The Internal Revenue Service admitted to targeting Tea Party groups, but what about medical marijuana providers?
According to the Huffington Post, medical marijuana dispensaries say they are facing audits and heavy tax burdens that are designed to force them out of business.
Medical marijuana is legal in 18 states and the District of Columbia. Through the application of an obscure statute, IRS Code Section 280E, pot providers often come under IRS scrutiny. The 1982 law was put in place when a drug dealer attempted to claim his yacht and weapons as business expenses.
Section 280E bans "deductions incurred in the trade or business of trafficking in controlled substances." When the sale of controlled substances, like marijuana, falls under that category, dispensaries of medical pot can’t write off the cost of rent, payroll, products, or advertising like any other small business.
"Section 280E was passed by Congress to deprive drug dealers on corners from deducting their expenses," said Henry Wykowski, a defense lawyer representing dozens of California dispensaries under audit. "The IRS is using this law in a way it was never intended to be used."
Kris Krane, principal of 4Front Advisors, a medical marijuana dispensary consulting firm, says the IRS is pushing the limits of the law in order to collect as much money as possible.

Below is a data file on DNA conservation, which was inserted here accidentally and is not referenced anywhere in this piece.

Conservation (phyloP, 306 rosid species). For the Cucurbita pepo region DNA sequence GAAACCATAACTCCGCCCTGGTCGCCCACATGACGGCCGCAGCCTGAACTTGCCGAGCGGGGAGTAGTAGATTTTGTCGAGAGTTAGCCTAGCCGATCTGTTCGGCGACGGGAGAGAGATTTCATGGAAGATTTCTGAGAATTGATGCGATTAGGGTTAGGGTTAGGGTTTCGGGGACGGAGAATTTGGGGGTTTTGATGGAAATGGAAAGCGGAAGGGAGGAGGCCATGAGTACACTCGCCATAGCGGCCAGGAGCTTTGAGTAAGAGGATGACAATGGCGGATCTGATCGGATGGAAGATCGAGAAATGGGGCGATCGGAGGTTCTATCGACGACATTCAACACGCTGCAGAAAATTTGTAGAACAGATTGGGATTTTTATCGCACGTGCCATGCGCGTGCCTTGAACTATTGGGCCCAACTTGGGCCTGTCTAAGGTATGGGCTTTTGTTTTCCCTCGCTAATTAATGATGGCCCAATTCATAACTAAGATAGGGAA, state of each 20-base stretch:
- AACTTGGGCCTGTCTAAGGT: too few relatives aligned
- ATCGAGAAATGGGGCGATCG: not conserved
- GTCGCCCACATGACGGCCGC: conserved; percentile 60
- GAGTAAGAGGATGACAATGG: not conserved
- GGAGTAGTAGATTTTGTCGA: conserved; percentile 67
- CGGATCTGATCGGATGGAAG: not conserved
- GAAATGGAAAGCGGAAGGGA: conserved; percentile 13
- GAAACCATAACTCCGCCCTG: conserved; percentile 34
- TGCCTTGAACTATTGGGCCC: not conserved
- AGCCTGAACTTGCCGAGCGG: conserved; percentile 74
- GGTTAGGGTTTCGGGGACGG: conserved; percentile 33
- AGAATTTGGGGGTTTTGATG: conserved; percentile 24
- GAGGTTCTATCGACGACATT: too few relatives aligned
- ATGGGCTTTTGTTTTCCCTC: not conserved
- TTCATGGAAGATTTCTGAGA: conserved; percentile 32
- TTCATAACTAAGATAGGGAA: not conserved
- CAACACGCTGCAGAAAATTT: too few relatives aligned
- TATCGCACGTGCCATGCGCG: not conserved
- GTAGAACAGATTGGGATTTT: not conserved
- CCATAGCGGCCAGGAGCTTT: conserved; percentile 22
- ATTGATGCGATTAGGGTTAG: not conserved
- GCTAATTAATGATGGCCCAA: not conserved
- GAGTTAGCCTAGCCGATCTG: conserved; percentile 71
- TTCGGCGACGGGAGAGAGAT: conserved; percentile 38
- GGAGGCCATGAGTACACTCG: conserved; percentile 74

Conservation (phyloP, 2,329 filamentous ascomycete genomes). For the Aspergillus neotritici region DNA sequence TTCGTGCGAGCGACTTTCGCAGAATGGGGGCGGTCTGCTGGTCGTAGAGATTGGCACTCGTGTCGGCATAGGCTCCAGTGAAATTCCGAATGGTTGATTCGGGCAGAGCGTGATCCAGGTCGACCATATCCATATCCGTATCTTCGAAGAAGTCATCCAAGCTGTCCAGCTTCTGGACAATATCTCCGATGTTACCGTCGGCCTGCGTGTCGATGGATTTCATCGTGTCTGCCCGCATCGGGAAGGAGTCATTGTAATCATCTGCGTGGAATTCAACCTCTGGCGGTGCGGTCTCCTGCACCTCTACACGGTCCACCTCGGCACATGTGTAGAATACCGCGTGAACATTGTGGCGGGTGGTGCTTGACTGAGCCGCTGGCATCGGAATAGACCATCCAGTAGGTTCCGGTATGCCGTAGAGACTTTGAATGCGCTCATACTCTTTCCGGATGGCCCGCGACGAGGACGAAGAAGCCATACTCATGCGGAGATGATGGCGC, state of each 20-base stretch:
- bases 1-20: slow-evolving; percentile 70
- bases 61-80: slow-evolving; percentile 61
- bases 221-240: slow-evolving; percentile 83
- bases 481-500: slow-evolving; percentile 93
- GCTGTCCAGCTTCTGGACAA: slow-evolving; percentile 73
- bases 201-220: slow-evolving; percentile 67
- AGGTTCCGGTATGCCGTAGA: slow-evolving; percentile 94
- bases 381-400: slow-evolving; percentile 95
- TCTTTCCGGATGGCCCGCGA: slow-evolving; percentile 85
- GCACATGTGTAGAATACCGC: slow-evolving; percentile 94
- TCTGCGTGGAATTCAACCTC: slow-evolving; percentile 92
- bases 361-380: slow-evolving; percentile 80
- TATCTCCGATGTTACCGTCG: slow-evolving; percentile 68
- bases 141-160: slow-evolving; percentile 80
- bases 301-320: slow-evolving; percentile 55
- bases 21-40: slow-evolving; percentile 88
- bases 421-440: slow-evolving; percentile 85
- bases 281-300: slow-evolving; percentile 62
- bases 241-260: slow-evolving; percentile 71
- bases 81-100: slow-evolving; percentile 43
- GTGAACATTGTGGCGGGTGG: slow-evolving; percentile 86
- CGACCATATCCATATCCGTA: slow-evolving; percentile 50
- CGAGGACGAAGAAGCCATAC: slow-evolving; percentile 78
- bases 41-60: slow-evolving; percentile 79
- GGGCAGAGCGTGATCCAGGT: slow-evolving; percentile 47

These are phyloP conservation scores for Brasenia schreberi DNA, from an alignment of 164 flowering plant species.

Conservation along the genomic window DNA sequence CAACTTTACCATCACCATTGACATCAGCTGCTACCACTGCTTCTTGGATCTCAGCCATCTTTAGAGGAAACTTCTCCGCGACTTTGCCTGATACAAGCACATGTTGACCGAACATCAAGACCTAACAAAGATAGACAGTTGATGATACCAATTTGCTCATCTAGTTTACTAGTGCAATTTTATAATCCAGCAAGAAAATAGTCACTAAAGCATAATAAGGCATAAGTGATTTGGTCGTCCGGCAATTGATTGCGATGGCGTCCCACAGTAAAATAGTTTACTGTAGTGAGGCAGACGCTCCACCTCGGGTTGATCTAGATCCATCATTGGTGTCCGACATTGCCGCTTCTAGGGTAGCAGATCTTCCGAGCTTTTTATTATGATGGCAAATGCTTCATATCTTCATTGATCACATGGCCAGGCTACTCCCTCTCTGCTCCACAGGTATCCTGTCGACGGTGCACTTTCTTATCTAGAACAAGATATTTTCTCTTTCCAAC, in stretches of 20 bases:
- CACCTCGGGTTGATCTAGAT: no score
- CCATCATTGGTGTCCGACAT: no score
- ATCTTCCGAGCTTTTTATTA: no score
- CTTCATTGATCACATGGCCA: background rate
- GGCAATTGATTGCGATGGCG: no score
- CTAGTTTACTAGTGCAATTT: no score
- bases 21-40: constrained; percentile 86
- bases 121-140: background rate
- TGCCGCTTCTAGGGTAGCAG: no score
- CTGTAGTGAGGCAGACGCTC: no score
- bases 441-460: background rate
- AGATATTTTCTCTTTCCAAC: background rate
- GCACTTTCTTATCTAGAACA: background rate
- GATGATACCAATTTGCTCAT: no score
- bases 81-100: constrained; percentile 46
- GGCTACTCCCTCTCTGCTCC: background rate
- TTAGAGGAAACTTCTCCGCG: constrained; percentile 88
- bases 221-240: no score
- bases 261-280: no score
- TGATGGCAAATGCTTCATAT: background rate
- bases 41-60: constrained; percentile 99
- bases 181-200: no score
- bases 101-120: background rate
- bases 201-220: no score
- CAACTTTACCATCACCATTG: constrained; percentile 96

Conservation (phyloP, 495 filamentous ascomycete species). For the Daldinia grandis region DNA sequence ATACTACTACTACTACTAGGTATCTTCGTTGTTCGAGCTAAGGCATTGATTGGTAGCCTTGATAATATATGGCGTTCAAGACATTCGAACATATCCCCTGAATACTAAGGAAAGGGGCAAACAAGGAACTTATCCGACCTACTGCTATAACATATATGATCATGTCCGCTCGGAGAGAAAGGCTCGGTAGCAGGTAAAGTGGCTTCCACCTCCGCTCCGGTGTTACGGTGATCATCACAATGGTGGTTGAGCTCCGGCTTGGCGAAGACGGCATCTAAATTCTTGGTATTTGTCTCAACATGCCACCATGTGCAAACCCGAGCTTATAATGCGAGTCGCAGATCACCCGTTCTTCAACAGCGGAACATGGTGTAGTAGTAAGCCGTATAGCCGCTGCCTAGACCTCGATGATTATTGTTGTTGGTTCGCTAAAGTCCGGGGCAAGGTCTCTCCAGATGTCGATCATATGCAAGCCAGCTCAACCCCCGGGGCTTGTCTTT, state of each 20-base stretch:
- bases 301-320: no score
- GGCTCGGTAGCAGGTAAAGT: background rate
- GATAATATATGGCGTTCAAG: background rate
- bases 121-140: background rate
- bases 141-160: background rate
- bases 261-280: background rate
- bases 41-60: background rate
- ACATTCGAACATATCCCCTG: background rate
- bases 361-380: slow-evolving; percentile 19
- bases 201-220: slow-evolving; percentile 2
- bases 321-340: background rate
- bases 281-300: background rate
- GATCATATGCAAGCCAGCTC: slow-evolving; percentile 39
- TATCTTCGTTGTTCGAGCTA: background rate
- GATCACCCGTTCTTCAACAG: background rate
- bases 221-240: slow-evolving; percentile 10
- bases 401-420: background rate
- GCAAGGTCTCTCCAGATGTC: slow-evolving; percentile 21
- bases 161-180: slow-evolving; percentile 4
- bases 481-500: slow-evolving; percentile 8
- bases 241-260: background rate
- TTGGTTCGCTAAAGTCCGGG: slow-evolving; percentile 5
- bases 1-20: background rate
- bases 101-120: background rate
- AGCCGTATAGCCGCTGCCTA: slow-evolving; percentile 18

"Whether or not this is a coordinated tactic to try and shut down the industry, or send a chill through the industry, or if it's just the IRS trying to collect as much revenue as they can from easy targets, it's clearly outside the spirit and intent of the law," Krane said.
Dispensaries are shut down under the tax law three or four times more than average. Lawyers say audit back-tax assessments amount to tens of millions of dollars.
Wykowski said the IRS won't answer for its use of the tax code, saying “If you want to change it, go to Congress, not to us.”
The National Cannibis Industry Association hopes to pressure Congress into defining exemptions for marijuana dispensaries.
Rep. Earl Blumenauer, D-Oregon, plans to introduce a bill called the Small Business Tax Equity Act on June 5. The law would resolve the 280E loophole and save the now-legal billion-dollar medical marijuana industry.